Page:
Sunstone

Sparkman & Stephens Design #1786 (1964)

British Registered Ship

 

For Sale  -  US$115,000

 

 

Here's what you don't get with Sunstone. There is no pressure water, no shower, no hot water, no water-maker, no generator, no freezer, no electronic autopilot. Nor do you get all the maintenance which goes with most of these items of equipment.

Here's what you do get with Sunstone. You get the opportunity to add your history to that of a unique yacht, which is robustly constructed, well maintained, a delight to sail and will always take care of you no matter what the conditions. You also get the pleasure of hearing daily in the languages of as many countries as you visit,

"Nice Boat!"

 

 

 

 

 

 

 

 

Sunstone (ex Deb, ex Dai Mouse III) is the first S&S design with a fin and skeg-hung rudder configuration. This design break-through is confirmed in Lines (2002), Olin Stephens' book of his own 49 favourite designs. Olin says of Sunstone that she '. . . has probably had the widest spectrum of usefulness of any designed by S&S.' He also says, '. . . her consistent winning record under a variety of rating rules has amazed all who have witnessed it.' Sunstone was also the home of her current owners, Tom and Vicky Jackson, for several decades and carried them around the world and from Alaska to Cape Horn.

 

Olin Stephens with the half-model of Sunstone which hangs in the Royal Thames Yacht Club

 

 

 

Sunstone is a delight to sail. She is beautifully balanced and easily driven despite her heavy displacement. Many centerboarders have less than sparkling windward performance. This is not true of Sunstone, while she is also quick on a reach. Because her skeg-hung rudder is well aft, Sunstone is much more responsive and manoeuvrable than most long-keeled classic yachts. Though she does not have any current handicap rating, Sunstone has been officially weighed and measured for IRC. She has also been computer measured and inclined for IMS and so should easily be rated for ORCi. Sunstone has had an excellent racing record spanning 30 years under IOR, IMS, IRC and PHRF (see attached summary).

 

 

 

Sunstone winning the final race in the I996 Commodores' Cup

 

 

Sunstone has thrived through her wide range of 'usefulness' because of her break-through design and extremely robust construction. She was built by McGruer of Clynder in Scotland to Lloyd's 100A and launched in the Spring of 1965. The hull is planked in 1 1/4" Honduras mahogany, apart from four planks of teak in the garboards and teak bulwarks and covering board. All frames (on 9-10" centres), are large section, laminated afromosia, as are the wooden knees and floors, fastened with silicon bronze screws and stainless steel bolts. The hull is bronze strapped from the chainplates diagonally down to the rabbet. The hull is close-planked and splined. The robust construction and splining has allowed her to keep her brightwork finish as well as her fair hull shape.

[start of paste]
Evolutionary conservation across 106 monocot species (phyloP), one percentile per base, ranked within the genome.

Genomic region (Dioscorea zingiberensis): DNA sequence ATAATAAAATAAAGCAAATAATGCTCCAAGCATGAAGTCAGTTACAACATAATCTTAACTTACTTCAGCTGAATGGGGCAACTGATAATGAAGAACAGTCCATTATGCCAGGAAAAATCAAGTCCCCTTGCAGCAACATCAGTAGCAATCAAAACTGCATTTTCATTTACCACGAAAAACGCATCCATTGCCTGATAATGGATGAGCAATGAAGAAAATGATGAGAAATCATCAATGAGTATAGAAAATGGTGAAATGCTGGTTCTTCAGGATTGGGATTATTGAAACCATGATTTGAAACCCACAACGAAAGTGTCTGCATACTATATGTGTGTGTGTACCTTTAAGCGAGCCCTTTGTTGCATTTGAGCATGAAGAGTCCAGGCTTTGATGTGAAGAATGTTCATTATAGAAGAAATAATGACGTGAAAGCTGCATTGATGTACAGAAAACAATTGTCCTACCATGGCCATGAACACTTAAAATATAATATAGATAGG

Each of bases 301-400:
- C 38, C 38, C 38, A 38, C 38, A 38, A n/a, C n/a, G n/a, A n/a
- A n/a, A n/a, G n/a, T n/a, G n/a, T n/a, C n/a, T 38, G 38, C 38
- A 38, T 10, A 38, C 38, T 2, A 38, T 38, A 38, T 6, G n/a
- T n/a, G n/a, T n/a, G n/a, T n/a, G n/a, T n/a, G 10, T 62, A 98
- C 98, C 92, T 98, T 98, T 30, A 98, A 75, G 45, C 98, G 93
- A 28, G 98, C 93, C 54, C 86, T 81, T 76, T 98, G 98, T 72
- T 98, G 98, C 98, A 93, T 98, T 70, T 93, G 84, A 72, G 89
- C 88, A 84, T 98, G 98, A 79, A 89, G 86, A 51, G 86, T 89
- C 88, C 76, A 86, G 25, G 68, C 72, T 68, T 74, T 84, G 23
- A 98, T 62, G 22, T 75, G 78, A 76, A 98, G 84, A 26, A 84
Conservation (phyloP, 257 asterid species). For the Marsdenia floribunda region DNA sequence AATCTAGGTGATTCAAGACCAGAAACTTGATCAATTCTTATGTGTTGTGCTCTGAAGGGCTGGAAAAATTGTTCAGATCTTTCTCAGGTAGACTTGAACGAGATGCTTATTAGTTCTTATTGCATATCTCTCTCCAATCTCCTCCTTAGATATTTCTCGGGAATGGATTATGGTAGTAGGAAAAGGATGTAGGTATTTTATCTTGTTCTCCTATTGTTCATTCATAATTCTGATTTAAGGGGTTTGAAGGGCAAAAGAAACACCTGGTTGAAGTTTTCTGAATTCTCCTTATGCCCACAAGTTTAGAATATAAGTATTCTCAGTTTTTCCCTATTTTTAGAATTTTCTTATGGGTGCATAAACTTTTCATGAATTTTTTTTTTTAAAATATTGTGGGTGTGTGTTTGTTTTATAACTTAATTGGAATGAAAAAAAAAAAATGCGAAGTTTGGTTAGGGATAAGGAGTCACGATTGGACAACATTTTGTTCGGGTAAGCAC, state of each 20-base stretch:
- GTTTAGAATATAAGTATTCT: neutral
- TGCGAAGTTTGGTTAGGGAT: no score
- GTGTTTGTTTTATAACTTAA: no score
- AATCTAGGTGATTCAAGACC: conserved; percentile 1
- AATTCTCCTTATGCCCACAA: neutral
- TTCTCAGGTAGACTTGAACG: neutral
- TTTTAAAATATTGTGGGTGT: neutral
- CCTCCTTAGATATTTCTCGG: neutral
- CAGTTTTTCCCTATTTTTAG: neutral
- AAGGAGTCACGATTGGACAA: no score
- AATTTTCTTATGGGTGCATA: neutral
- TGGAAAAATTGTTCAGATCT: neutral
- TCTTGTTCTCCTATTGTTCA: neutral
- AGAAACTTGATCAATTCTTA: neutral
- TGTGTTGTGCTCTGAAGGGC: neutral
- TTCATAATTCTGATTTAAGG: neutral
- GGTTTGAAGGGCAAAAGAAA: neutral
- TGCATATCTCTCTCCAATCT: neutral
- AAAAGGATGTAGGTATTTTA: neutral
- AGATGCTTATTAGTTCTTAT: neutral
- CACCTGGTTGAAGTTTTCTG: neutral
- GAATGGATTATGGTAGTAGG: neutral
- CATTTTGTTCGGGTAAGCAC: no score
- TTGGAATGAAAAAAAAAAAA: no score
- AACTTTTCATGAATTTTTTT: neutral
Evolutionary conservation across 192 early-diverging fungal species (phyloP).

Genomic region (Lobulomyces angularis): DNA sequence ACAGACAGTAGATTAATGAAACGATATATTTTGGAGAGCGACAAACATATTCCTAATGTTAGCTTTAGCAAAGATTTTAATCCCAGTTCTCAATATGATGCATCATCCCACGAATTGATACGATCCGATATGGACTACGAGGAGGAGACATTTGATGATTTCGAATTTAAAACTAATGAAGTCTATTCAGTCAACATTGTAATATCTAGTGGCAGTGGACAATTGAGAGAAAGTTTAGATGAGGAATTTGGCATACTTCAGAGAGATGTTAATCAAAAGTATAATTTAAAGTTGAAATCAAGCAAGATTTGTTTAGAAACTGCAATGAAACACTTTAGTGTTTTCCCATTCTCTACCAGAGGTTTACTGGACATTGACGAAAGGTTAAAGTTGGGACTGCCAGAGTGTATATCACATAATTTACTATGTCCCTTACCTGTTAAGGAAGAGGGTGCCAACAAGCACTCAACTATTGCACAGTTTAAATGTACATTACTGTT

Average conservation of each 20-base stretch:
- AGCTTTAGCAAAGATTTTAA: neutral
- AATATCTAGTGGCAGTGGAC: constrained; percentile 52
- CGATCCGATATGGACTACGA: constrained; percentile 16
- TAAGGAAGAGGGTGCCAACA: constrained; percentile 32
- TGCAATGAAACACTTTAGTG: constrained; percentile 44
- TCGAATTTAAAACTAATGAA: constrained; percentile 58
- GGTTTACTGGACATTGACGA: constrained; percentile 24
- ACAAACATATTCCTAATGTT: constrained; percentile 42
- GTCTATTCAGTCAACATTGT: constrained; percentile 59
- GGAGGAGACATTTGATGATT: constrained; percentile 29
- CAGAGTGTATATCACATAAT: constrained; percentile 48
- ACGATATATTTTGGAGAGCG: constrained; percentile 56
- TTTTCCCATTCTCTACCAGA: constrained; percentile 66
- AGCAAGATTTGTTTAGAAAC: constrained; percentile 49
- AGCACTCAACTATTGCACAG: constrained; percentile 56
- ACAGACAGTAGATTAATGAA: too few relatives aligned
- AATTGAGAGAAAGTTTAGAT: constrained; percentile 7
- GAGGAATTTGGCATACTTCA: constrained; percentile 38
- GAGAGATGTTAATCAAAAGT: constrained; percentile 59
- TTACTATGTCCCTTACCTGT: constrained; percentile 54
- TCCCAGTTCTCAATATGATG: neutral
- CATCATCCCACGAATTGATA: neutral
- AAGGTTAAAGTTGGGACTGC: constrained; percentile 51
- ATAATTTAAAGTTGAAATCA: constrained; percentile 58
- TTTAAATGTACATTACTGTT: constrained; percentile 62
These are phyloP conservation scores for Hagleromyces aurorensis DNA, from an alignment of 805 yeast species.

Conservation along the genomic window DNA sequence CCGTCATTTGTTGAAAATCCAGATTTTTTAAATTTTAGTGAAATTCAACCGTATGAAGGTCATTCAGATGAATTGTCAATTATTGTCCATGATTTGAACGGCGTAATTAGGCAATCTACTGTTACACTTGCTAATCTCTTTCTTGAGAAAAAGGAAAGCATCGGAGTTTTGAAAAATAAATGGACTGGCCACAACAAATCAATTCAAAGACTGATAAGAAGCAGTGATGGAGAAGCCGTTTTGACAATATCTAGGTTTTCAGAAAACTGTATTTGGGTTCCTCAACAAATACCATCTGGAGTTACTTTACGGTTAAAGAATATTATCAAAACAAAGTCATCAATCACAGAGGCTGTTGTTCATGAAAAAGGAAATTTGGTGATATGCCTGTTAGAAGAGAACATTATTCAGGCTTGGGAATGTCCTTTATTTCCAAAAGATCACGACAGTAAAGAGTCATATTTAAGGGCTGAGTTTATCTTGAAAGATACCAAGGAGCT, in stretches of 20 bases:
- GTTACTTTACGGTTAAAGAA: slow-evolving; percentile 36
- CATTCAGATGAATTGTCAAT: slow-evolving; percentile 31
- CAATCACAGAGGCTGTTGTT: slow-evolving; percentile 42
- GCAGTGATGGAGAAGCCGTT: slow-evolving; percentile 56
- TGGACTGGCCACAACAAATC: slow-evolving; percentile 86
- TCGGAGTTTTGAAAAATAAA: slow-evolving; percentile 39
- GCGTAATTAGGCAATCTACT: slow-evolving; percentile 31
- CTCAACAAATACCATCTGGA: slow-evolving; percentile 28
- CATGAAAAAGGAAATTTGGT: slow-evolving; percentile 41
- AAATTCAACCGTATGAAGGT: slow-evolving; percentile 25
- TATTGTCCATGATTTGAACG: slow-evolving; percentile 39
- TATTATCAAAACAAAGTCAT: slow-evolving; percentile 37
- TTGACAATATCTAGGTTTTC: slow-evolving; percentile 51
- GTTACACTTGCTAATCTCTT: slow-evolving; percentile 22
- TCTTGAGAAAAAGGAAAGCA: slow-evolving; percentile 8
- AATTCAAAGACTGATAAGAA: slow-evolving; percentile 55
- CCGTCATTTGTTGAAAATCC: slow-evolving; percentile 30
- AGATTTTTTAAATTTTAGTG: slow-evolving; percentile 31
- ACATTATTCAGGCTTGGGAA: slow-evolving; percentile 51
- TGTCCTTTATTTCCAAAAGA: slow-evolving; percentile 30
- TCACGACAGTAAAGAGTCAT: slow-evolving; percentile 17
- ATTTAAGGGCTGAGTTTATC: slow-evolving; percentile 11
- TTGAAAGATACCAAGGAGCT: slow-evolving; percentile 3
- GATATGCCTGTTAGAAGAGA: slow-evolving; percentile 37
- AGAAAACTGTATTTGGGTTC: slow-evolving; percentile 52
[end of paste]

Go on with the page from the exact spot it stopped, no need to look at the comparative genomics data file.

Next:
The coach house sides are solid 1" teak, through bolted to the carlin and deck beam ends. The coachroof is ply, covered with resin impregnated cloth and painted. The deck is teak (renewed in 2000) on ply with ash deck beams. Planks all have long scarfs which bridge two frames. The skeg and rudder are laminated afromosia with stainless steel strapping. The spine of the boat is of composite construction. The keel is laminated with no scarfs. Throughout the central section of the boat floors are of stainless steel plate, bolted either to the very long stainless steel maststep or to the stainless steel centerboard case, which lies under the saloon cabin sole. The centerboard case extends through the lead keel to form a shoe under it.

 

Sunstone's principal dimensions are approximately as follows:

 

LOA 39'9"      LWL 29'     Beam 11'6"     Draft 5'3"/7'2"

Disp 22300lb                SA 710sq ft (main+100%fore)

 

 

Sunstone's construction and accommodation plans

 

 

In order to cope with the varied demands made on her there have been a few changes to Sunstone's original configuration. These have always been made to maintain her classic appearance and character without any changes to the hull or basic rig dimensions. Sunstone was originally tiller steered; that tiller is still aboard and can be refitted if the steering pedestal is removed. The cockpit was rebuilt in 1996 with a few minor changes to its configuration to make it more efficient and comfortable.

 

For serious cruising heavy bow rollers were added, which are removable for racing as is the boom crutch in the cockpit. Originally ground tackle was only rope and minimal chain with a large capstan on the foredeck. The capstan was removed and a modern windlass added on the starboard sidedeck over a chain locker for 60 metres of chain. These changes have kept weight out of the ends of the boat.